Finally, the day came when Gru felt they were ready. He approached them in the lab, as they finished their synchronized rappelling.
“Girls, come here. You have been working very hard and have earned this treat. We are going to New York City for Christmas vacation, and as the museum is closed on Christmas Day it will be the perfect time for you to retrieve your present.”
He was barely able to finish his sentence before being drowned out by their cheers.
New York was everything the girls had read about and more. The bright lights, the buildings, the crazy people on the streets that their dad tried to shield their eyes from. Gru worried that the girls might encounter a lesser class of criminal with fewer objections to hurting little girls, and ensured that several minions stayed with them at all times.
But his fears were unfounded; they only encountered one attempted mugger, and he froze the slow-witted ruffian before anything happened.
They spent Christmas Eve as a happy tourist family at the museum, doing their best to not look like they were casing the joint. They paid for their tickets, declined a guided tour, and spent a relaxed afternoon walking around and taking in the various pieces.
When they reached the Degas exhibit, Agnes and Edith realized just why Margo had wanted the painting. It wasn't about the glamour of ballet – Degas had captured the long rehearsals and endless stretches over the final performance. It was ballet captured for someone who'd been there and saw it as more than pretty girls in floofy dresses.
It was inspiring, and the trio began to pay tribute with their own selection from Swan Lake . . . until a guard came over and told them it wasn't appropriate behaviour for a museum. They stuck their tongues out at him when his back was turned, then went back to admiring the paintings. It was only Gru's insistence that they not be seen standing there for too long and the knowledge that it would soon be theirs (well, Margo's, but they shared a room so that was the same thing) that made them move on.
The evening brought a sense of anticipation unrivalled by anything the girls had felt before, so it was decided that the other gifts would be exchanged then, followed by a nap to ensure they were rested for their daring robbery.
Agnes found herself the proud new owner of a DVD of The Last Unicorn, a Li'l Genius Genetic Manipulation Kit, and . . . a folder?
Gru explained, “It is a receipt for the pony embryo and narwhal DNA that you requested. They would not travel well, so they have been delivered to the lab. I will help you create your unicorn, but you must promise that you will feed it and brush its fur and clean up after it. A unicorn is not just a toy you can play with when you feel like it.”
Grinning wide, Agnes hugged her father. “I will! I will! I promise, I'll look after it and it'll be perfect!”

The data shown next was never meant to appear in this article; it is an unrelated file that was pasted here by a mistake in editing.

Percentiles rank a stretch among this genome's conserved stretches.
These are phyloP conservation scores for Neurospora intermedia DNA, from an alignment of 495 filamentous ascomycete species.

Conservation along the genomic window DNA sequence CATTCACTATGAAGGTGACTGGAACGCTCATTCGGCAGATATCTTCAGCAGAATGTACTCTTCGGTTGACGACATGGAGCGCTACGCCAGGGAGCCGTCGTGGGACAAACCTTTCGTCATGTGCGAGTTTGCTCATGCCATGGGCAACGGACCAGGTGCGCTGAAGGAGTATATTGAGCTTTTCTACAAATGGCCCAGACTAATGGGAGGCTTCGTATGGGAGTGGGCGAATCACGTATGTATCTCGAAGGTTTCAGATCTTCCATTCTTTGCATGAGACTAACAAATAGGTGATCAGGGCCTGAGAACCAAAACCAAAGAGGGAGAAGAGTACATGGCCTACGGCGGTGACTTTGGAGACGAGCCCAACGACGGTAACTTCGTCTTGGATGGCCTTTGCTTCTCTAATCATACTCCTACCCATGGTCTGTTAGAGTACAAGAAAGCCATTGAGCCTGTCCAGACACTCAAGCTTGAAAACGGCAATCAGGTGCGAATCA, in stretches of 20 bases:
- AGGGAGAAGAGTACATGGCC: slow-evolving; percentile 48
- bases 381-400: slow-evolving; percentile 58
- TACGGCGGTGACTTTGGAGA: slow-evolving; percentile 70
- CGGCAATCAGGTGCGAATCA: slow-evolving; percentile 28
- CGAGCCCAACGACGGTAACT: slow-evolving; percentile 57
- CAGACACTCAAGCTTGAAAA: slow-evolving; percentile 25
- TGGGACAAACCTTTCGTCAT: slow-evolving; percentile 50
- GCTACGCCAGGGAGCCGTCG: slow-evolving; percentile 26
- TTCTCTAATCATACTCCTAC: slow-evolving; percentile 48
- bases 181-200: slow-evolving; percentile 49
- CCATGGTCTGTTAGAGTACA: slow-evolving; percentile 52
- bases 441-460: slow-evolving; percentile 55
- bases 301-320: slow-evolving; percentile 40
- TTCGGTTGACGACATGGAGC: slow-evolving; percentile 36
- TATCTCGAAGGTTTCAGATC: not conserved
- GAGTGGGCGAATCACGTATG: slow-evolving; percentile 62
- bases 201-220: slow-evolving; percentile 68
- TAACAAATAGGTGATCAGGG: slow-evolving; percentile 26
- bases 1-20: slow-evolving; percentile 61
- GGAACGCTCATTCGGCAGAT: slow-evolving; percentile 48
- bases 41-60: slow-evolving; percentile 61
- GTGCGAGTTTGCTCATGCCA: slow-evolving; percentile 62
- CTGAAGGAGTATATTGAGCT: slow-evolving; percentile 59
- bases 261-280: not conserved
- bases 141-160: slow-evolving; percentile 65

Edith got a new hat – a black peaked cap that seemed just perfect for tonight's mission, the requested Nerf rifle, and a case of extra ammo.
Margo was given a new pair of ballet slippers, a green scarf, and an umbrella from the museum gift shop with a different Degas on it. “Thanks, Dad. You didn't have to!”
Gru smiled. “A memento of your first heist that you can show off, with none the wiser.”
The girls rushed to bring Gru their gifts. A mug from Edith, hand-painted with a minion on it. Agnes gave him a clay impression of her hand, pictures of the family drawn around it. And Margo gave him a handmade photo album, filled with pictures of the family the minions had taken.
Gru smiled. “Girls, these are wonderful. A father couldn't ask for nicer presents.”
Margo shook her head. “No, this isn't all. This is just some stuff we made in class. Our real gift, we decided, was that we'd help you get a real heist of your own. We know you haven't done anything since taking the moon, and we wanted to show you that there's no reason to hold back because of us.”
Gru grinned at this, but hesitated. “You are still young, girls, there is no need to rush these things. . .”
They shook their heads, determined. He thought quickly, deciding on a relatively simple target. “Well. Perhaps there is another Vegas landmark that I have had my eye on . . . we will discuss this later. For now, sleep. We must be rested and alert to get by the security.”
The girls doubted they would be able to get to sleep, but the next thing they knew they were being woken by one of the minions. Quietly they dressed in the black stealth outfits they'd packed, assembled their gear, and checked to ensure their communicators were working.
“This is Pink Kitten to Daddy Unicorn, Operation It Came Upon a Midnight Clear is a go.”
Gru beamed. “Let's move.”
The following month, Gru walked around his lab with pride. The newly-spliced unicorn was gestating on schedule, Edith's aim was improving, and the minions had finally completed the last connection to run his artificial volcano.
He had the best daughters a villain could ever ask for.